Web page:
Having an administration in Washington that's friendly to nuclear energy doesn't hurt. The NRC has come up with a streamlined approval process that limits the amount of litigation anti-nuke groups can bring to bear on a construction program. Under the new rules, once any legal disputes are settled, a utility can embark on a building project without fear of the cost overruns brought by mid-course wrangles in court--the kind that caused nuke budgets to balloon in the 1980s. Moreover, the agency has preapproved three evolutionary, less complicated reactor designs the hardware makers have developed.

It isn't just federal regulators who are warming up to nukes. Depending on how the scientific inquiry into global warming unfolds, nuclear power may end up looking unexpectedly appealing to environmentally minded people because it emits no carbon dioxide, as do plants that burn fossil fuels. "Climate change will be a primary driver for energy policy, and for nuclear fission energy in the intermediate future and fusion in the long run," says John Marburger, director of the White House's Office of Science and Technology Policy. Furthermore, the counterterror war has made Americans worry once again about reliance on foreign energy sources. Here the national logic could take an excursion that's understandable, if not entirely accurate. Even though North American-sourced coal and gas--not oil--are nuclear energy's competitors, shifting emotions about imported oil could end up making nukes seem like a more reasonable ingredient in the power-plant mix. And uranium comes not from the explosive Middle East but from friendly places like Canada and Australia. Places where they speak English and drink beer.

Of the power plants that burn fuels (hydroelectric dams would be the main exception), nukes are the heavy lifters. A typical reactor produces 1,000 megawatts, enough juice to power a city the size of Boston. Nuke plants have operating costs that are generally lower than those of fossil-fuel plants, chiefly because uranium is in abundant supply and available under long-term contracts that lock in prices, a certainty the operators of natural-gas-fired plants can only dream of.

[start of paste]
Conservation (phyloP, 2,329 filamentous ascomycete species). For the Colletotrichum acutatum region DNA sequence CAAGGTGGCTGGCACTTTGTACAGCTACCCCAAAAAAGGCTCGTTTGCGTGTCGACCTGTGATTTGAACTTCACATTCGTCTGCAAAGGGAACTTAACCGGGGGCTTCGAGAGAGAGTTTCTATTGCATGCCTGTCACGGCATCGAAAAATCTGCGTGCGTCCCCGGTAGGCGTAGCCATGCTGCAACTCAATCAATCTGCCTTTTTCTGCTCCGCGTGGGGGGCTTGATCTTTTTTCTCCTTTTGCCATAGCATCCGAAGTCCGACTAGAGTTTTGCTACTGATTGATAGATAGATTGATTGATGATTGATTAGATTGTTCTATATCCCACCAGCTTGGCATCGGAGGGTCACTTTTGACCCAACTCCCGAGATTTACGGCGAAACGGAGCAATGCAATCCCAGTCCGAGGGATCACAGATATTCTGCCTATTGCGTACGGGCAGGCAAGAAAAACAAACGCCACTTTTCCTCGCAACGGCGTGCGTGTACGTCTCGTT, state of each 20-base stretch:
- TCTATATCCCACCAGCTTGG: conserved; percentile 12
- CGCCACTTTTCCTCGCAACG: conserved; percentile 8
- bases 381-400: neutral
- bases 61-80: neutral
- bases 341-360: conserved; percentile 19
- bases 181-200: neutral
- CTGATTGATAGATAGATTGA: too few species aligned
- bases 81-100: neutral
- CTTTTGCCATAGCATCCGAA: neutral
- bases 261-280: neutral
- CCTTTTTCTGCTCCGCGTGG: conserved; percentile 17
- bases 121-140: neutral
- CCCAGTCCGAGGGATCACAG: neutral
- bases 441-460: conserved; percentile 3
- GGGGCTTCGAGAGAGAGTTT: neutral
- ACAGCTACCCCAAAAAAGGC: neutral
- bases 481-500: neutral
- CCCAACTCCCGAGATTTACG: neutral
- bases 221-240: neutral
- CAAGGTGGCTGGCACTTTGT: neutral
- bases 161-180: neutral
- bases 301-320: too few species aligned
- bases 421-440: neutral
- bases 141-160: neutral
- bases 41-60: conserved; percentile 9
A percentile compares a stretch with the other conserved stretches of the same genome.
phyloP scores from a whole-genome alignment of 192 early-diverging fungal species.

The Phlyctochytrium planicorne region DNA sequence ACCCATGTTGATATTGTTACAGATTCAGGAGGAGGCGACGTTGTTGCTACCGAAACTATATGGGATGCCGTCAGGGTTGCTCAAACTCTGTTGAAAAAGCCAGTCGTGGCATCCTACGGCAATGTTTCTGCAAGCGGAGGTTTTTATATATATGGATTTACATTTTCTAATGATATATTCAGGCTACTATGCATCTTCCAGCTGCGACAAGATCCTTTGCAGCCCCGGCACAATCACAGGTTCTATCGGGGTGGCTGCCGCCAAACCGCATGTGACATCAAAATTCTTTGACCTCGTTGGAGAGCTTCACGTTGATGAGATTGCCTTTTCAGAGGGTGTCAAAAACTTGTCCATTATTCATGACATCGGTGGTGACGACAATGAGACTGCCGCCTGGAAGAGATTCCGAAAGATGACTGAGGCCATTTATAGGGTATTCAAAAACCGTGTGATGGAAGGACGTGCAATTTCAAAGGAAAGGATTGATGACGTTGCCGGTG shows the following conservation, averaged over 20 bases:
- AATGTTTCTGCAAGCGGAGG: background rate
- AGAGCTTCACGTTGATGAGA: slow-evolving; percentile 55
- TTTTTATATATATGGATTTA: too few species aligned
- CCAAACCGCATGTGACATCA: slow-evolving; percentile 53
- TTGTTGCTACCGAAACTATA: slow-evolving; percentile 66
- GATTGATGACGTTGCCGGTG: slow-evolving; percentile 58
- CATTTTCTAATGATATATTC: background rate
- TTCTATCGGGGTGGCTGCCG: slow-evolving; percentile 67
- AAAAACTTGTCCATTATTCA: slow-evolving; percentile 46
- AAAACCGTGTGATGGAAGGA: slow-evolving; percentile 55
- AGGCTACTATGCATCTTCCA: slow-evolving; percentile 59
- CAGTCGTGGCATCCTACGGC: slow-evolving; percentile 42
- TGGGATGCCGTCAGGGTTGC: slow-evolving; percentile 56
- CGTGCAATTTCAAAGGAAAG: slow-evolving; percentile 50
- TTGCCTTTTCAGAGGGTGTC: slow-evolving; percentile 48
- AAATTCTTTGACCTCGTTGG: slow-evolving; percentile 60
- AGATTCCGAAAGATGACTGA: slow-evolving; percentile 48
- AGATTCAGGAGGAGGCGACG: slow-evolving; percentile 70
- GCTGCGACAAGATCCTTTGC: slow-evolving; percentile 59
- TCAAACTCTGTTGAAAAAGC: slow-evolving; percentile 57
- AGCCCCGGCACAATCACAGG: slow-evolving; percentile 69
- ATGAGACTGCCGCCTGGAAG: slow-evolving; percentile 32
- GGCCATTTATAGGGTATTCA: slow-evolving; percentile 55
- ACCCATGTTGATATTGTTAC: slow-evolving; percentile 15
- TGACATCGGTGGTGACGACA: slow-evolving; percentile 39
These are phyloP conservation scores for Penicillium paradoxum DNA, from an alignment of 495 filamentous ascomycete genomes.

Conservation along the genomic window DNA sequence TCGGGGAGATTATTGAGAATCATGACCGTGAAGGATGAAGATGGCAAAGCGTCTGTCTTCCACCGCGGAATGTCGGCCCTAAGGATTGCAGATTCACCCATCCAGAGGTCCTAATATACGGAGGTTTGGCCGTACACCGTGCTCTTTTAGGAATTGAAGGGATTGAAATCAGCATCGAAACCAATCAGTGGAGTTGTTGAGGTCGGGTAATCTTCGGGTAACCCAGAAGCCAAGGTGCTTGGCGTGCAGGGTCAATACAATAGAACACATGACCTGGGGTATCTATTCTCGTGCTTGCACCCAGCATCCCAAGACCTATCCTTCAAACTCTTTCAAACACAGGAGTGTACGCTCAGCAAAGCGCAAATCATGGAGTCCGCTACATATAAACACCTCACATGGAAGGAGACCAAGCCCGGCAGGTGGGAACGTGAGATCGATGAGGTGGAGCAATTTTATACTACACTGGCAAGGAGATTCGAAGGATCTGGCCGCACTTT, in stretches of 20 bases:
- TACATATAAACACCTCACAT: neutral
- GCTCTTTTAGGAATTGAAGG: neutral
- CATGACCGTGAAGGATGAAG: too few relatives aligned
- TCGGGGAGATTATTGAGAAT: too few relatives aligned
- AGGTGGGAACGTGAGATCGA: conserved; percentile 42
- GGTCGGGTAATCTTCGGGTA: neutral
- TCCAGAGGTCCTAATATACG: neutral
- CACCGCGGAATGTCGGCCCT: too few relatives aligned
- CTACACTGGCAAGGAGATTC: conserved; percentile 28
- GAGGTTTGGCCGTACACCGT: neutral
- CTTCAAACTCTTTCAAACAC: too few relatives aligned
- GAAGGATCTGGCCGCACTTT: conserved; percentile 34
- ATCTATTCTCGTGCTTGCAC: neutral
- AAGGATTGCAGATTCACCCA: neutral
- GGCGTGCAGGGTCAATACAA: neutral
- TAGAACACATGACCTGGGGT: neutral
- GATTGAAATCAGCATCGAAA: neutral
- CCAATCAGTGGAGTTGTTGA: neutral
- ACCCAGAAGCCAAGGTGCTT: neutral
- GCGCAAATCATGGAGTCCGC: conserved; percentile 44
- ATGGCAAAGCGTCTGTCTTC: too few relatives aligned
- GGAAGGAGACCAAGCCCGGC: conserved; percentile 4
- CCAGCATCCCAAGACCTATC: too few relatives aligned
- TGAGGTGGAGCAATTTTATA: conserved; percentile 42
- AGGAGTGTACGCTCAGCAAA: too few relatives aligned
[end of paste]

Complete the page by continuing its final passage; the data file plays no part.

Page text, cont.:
In the good old days, the electricity industry was a great place to work. All you had to do was convince the local public-utility commission that a new generating plant was a "prudent" investment, and it would grant you a rate increase to cover construction costs. Today's rough-and-tumble deregulated market makes managers skittish about investing in more generating capacity than the market can absorb, for fear of depressing prices and profits. Here's where the most unusual of the new nuke designs stands alone. Now in the advanced-development stage, it's called the pebble-bed modular reactor, or PBMR.

Unlike a conventional "light water" reactor, the pebble bed has no fuel rods and no cooling water. Instead, the fuel consists of about 15,000 tiny carbon- and ceramic-coated specks of uranium that are pressed into a tennis-ball-sized "pebble" with a graphite outer jacket. The fissioning uranium inside the pebbles releases heat, while the graphite traps radioactivity inside. About 300,000 of these pebbles are placed in a reactor vessel cooled by a flow of helium gas, which expands from the heat, spinning an electricity-generating turbine. Helium is chemically and radiologically inert, so the gas doesn't become radioactive as it circulates through the pebble bed.

A big part of the pebble bed's appeal is that relatively small units producing 110 to 140 megawatts of power could be built, allowing a utility to add capacity as needed, in modest increments. The project's backers envision making the modular reactors on a low-volume production line that would bring some economies of scale to an industry that's never had them. The other big selling feature is the claim that a PBMR can't have a core meltdown, as the reactor at Three Mile Island did, because even under the worst conditions, operating temperatures remain below the melting point of the ceramic pebbles that contain its fuel. Thieves would have to make off with perhaps 200,000 of these heavy pebbles, and put them through an elaborate refinement process, to extract the material needed to build one bomb.